Hotel Chaco in Albuquerque, New Mexico is not only a luxurious, AAA Four-Diamond Boutique Hotel, it was thoughtfully designed with elements paying homage to the importance of the ancestral Puebloans of Chaco Canyon and current Pueblo culture.
In New Mexico, there are 19 pueblos, all sharing a common culture and general early history. You'll find out more about this history by visiting Chaco Canyon, located about three hours northwest of Hotel Chaco in Albuquerque. Chaco Canyon is a major cultural center where the ancestral Puebloans built impressive structures, developed complex governmental systems, and connected with cultures from afar through trade routes. Now a National Historical Park and Unesco World Heritage Centre, Chaco Canyon contains some of the most important culturally significant places important to the Pueblo and Hopi people. Many design elements from this area are incorporated into this beautiful boutique hotel in Albuquerque, NM.
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Visiting Chaco Canyon
The period from 1020 AD through approximately 1150 AD is considered the height of the Chacoan culture. The sites you can visit are known for ceremonial, trade, and a high level of social organization. Structural elements, still visible today, include multi-story construction using advanced masonry techniques. The buildings were often aligned to solar and lunar cycles and showed evidence of a connection to sacred mountains, mesas, and other sites of spiritual significance. As you visit the site and museum at the Chaco Culture National Historical Park, you will begin to see the inspiration for the designers of Hotel Chaco.
Hotel Chaco: A Boutique Hotel in Albuquerque
Hotel Chaco, located in Albuquerque's Historic Old Town center, is across the street from the new urban Sawmill District. The hotel is a AAA Four-Diamond boutique hotel and part of Heritage Hotels and Resorts, a group of hotels based in New Mexico known for integrating the local history, culture, and natural environment into their hotel designs.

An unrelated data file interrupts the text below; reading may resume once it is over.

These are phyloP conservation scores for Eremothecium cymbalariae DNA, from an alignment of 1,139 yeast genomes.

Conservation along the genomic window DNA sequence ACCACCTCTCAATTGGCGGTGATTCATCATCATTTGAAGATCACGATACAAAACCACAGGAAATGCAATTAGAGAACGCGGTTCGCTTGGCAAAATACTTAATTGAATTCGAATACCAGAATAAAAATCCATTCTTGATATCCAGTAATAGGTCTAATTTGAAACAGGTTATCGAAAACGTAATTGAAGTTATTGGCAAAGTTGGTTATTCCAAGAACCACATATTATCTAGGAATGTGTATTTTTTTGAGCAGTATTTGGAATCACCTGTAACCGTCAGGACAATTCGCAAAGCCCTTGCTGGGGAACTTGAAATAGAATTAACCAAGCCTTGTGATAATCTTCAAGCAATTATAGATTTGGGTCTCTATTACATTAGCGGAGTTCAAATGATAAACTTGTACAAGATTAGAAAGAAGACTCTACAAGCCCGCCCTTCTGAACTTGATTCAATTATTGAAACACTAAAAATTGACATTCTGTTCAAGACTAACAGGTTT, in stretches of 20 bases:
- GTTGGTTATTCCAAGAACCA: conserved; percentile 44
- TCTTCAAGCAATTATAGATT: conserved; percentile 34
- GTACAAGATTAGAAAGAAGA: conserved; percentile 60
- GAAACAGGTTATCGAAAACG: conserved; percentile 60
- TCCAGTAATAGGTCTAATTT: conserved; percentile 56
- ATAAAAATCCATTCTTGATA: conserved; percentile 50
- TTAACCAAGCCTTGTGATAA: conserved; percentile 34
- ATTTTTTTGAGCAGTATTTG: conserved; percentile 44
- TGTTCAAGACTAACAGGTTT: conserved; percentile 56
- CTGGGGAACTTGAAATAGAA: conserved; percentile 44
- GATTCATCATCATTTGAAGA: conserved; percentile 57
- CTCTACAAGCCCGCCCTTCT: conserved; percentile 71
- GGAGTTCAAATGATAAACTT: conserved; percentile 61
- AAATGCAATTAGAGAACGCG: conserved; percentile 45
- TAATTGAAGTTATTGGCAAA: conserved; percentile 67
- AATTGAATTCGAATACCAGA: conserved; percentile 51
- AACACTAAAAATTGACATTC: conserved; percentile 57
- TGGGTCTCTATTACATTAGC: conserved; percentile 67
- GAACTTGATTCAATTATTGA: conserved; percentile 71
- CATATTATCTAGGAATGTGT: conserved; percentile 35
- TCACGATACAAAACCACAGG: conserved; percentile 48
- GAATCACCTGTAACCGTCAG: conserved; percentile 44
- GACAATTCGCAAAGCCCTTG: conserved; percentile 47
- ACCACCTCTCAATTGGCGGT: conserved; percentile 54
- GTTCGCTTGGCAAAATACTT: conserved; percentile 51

Prominent architectural firm Gensler conceived the hotel's design. The façade, with its pale sandstone colors, creates an atmosphere that blends in with the Southwest's dry arid climate. Many of the design features are indicative of elements found in Chaco Canyon and New Mexico's pueblos.
Interior Designer Kris Lajeskie of Santa Fe is responsible for the colors and materials used in creating the interiors. Her goal was to evoke the spirit of Chaco, which is immediately apparent as you walk through the front doors of the hotel.
Even the logo and branding of the name Hotel Chaco relates to Chaco Canyon. Hotel designers used the symbol of the toad. The Mexican Spadefoot Toad is indigenous to Chaco Canyon. During the excavation of the Chaco Canyon site, carved frogs were found buried in the rooms of the Pueblo.
Wandering Hotel Chaco
As I walked into Hotel Chaco's lobby, I felt a sense of tranquility and serenity. The soft desert colors and design elements used in this boutique hotel in Albuquerque, NM connected me with the spirit of Chaco Canyon. Both the sandstone and brown colors of the walls and floor add to the feeling of a high desert landscape and help to create a calm, quiet space.
I appreciated the Native American connection of the design elements in the hotel. Adding to the appeal of the hotel for me was that it was very comfortable and pet-friendly, two pluses in my book.
Hotel Chaco Art
Hotel Chaco houses a marvelous collection of original contemporary Native American and New Mexican art. This prominent display of artwork alone is worthy of a stay at the hotel. As an art lover, I appreciated the significance and quality of the artwork throughout the hotel. The lobby doors, the artwork and light fixtures on the walls, and the staff uniforms are part of the hotel's ambiance and design aesthetic. The décor of each guest suite blends with the artwork installed in its interior. The sandstone color of the building and landscaping, spiritual in its simplicity, brought out the essence of the Southwest for me.
The art collection represents the work of more than 23 celebrated Native American artists, representing many of the pueblos and tribes in the Southwest. The artistry adds much to the spirit of the hotel.
Hotel Chaco Entry and Lobby